Upon arrival of a New Year there’s tendency to declare New Year’s resolutions. This time I’d like to talk about my previous New Year’s resolution—quitting smoking.

I’ve been smoking for 17 years since I was 19. At the beginning of 2008 I stopped smoking cold turkey, and since then haven’t looked back. It has been a year now. I thought I’d share my experience in case others are interested.

The Trigger

Obviously there were many reasons that led to the decision to stop smoking. I was concerned about my health; I wanted to live longer and healthier life. Also, my wife and I are trying to get pregnant, and I wanted my kids to grow up in a smoke free environment.

But there was a trigger that made me decide to stop smoking at a certain moment—the morning of January 6th, 2008. I woke up and went out to the garden as usual with my morning coffee and smoke. In the days preceding to that morning I watched a program called Everest in the Discovery channel that accompanied a group of climbers in their expedition to Mount Everest in 2006. One of those climbers was Mark Inglis (http://www.markinglis.co.nz/, http://en.wikipedia.org/wiki/Mark_Inglis). In an earlier expedition to Mount Cook in New Zealand in 1982, Mark and his climbing partner Philip Doole got stuck in an ice cave for thirteen days due to a blizzard. They got severe frost bites. Both Mark’s legs had to be amputated below the knee. 24 years later, Mark climbed the Everest with prostates.

Back to the morning of January 6th, 2008, as I was walking in the garden with my coffee and smoke, I thought about Mark and was inspired by his will power. I figured that the will power I need to gather to stop smoking is nothing compared to Mark’s will power, and simply put, I haven’t smoked since.

The Process

I wish I could say it was easy, but it wasn’t. At the beginning it was hard. Your mind and body develop many associations between events and a smoke. When you’re happy you smoke, when you’re stressed you smoke, when you’re sad you smoke, when you find a solution to a problem you smoke, and so on… One of the toughest parts in quitting smoking was that there were so many things that a smoke got associated with that it was hard not to smoke in all those cases. I was also afraid that I won’t be able to concentrate well without the smokes. And I just started writing the first of three books about SQL Server 2008.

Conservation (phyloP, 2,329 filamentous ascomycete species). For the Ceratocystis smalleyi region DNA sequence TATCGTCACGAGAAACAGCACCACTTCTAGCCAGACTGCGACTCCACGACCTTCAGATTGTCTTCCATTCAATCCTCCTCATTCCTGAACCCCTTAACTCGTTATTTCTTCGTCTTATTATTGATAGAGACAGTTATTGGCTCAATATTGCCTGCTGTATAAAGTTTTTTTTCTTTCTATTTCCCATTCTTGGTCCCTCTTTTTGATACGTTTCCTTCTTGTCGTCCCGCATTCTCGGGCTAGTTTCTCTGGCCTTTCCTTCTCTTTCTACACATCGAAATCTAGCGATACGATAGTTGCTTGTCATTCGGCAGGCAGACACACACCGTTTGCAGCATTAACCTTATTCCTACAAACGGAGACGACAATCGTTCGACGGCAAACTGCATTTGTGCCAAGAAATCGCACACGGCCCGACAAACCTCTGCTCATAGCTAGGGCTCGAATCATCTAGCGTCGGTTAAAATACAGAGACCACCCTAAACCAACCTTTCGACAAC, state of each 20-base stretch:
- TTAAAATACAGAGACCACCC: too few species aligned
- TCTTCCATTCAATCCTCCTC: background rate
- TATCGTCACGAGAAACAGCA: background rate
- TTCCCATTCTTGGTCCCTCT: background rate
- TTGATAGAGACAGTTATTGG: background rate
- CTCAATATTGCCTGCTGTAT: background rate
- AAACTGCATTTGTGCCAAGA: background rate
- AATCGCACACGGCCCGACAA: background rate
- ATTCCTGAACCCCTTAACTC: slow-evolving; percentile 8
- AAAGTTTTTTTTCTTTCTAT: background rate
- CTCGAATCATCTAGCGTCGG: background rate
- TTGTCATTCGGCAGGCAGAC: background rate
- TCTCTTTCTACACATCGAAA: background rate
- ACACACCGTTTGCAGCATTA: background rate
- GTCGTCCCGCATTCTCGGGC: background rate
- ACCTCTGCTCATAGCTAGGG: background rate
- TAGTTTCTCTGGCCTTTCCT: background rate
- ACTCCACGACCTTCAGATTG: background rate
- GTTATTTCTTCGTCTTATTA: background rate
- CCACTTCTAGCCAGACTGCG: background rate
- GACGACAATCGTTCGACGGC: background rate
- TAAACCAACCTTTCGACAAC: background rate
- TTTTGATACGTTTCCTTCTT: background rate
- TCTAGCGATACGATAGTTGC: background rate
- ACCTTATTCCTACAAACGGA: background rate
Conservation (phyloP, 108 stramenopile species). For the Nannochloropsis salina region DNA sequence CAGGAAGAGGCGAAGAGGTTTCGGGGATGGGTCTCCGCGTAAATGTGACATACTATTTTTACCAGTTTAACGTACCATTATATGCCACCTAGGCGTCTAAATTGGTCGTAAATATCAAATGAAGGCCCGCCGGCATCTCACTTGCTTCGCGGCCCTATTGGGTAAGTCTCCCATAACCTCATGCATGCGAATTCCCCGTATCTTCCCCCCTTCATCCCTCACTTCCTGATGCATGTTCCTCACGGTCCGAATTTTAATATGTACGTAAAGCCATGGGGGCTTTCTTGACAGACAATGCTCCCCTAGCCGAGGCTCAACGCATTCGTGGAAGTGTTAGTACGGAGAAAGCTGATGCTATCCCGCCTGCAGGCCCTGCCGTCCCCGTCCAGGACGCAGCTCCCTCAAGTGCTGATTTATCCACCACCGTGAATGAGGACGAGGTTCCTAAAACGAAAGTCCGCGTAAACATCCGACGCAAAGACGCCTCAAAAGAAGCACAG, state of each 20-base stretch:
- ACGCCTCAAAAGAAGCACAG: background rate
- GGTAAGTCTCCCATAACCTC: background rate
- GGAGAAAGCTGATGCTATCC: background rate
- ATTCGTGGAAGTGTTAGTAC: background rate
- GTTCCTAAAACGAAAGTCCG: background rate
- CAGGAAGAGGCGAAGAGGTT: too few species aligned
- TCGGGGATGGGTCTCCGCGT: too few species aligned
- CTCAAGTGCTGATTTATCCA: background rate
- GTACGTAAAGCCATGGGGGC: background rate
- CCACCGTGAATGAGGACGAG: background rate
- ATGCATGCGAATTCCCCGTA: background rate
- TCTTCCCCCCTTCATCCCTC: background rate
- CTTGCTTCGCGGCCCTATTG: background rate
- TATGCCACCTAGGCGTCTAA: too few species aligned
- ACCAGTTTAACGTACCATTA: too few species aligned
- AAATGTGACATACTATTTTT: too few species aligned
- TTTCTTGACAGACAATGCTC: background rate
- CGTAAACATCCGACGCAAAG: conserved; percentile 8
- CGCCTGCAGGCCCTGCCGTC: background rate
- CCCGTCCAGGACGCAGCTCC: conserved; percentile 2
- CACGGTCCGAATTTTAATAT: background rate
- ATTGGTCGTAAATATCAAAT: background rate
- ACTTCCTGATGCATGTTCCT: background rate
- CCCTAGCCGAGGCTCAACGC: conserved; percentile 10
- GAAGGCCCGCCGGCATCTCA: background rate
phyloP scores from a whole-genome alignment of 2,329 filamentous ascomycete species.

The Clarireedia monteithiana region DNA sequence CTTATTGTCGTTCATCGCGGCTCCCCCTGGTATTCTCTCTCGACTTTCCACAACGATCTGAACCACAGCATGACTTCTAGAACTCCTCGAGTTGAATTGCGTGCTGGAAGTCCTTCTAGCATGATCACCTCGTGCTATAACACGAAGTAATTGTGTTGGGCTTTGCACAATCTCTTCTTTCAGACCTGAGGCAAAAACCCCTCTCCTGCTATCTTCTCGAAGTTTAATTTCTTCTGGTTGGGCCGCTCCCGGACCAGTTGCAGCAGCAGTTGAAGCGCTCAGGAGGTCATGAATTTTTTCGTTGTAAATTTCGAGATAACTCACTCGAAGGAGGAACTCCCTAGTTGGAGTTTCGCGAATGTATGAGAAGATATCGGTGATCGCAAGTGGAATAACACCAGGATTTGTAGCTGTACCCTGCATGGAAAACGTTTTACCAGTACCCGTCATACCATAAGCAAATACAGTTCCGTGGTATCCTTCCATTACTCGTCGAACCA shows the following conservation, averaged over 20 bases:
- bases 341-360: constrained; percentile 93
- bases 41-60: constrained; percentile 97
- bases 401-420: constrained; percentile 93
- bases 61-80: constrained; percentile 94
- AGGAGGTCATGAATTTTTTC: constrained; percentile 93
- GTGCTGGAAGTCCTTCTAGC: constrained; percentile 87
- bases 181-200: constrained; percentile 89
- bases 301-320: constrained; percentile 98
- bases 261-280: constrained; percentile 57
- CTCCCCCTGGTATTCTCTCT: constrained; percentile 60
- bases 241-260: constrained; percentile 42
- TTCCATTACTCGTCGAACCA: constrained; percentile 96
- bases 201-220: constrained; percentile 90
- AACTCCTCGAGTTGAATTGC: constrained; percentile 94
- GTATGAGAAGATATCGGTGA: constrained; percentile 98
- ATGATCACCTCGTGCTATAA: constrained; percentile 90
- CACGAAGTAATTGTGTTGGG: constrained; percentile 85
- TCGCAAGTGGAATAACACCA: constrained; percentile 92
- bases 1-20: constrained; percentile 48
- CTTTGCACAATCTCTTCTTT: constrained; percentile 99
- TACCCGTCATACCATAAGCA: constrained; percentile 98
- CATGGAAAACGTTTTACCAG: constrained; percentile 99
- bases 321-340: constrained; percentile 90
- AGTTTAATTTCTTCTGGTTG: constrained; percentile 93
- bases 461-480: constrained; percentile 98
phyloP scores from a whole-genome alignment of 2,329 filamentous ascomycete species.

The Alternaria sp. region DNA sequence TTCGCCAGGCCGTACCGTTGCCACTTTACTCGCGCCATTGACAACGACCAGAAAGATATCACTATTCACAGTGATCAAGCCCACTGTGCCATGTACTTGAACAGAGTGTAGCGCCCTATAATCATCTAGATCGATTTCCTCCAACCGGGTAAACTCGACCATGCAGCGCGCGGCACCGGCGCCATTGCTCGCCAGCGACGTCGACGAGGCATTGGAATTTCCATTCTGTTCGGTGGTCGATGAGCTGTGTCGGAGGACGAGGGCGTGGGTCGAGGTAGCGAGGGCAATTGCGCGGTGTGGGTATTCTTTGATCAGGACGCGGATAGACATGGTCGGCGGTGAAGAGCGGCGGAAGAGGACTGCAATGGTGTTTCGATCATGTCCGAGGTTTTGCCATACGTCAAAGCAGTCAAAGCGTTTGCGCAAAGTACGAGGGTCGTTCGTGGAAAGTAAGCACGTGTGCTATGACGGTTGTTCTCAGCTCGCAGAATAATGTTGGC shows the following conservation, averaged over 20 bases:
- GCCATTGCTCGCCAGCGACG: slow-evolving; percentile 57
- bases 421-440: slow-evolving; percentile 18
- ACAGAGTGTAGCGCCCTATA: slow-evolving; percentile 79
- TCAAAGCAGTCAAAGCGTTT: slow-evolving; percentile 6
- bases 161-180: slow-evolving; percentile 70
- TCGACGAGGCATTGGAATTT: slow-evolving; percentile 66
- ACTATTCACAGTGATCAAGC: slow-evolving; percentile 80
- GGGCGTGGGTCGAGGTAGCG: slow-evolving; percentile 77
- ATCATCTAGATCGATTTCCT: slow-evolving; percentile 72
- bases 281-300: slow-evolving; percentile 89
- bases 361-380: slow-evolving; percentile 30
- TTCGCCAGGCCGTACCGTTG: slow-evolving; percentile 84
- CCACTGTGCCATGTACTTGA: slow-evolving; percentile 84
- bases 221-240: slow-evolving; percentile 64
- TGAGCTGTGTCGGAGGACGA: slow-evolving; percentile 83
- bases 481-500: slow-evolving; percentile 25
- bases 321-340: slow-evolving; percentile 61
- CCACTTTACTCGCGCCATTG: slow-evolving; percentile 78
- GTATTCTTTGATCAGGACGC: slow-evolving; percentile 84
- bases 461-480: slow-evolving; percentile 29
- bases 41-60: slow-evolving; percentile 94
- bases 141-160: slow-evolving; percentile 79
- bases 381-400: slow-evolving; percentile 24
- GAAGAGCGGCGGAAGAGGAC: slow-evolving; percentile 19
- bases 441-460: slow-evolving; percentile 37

I didn’t use any patches or gums or drugs because I didn’t want to replace one addiction with another. But what I did find helpful was a book by Allen Carr called The Easy Way to Stop Smoking (Sterling, 2005). Even though I read this book after I stopped smoking, it helped me not giving in at the early stages when I wanted a smoke. The book helps you apply the psychology to convince yourself that the need for a smoke is an illusion. Whenever I wanted a smoke I was able to rationalize that, not giving in to the immediate need for a smoke is easier than having a smoke and then coping with delaying the immediate need for the next one. Not sure if this makes any sense to you, but this logic helped me tremendously. It’s interesting that when I was a smoker, nothing anyone would say really had any impact on me. It was the moment that I decided that I wanted to stop that made the difference. Anyway, if you want to stop smoking, I recommend reading the book.

After a few months it became much easier. Today, after a year, most of the time I don’t even think about it. And in the few cases when I do, it’s very easy for me to get over the need. The air is cleaner, I don’t cough like I used to, my cloths don’t smell like they used to, and I feel safe now bringing kids to this world. I do recommend it wholeheartedly.

Cheers,

BG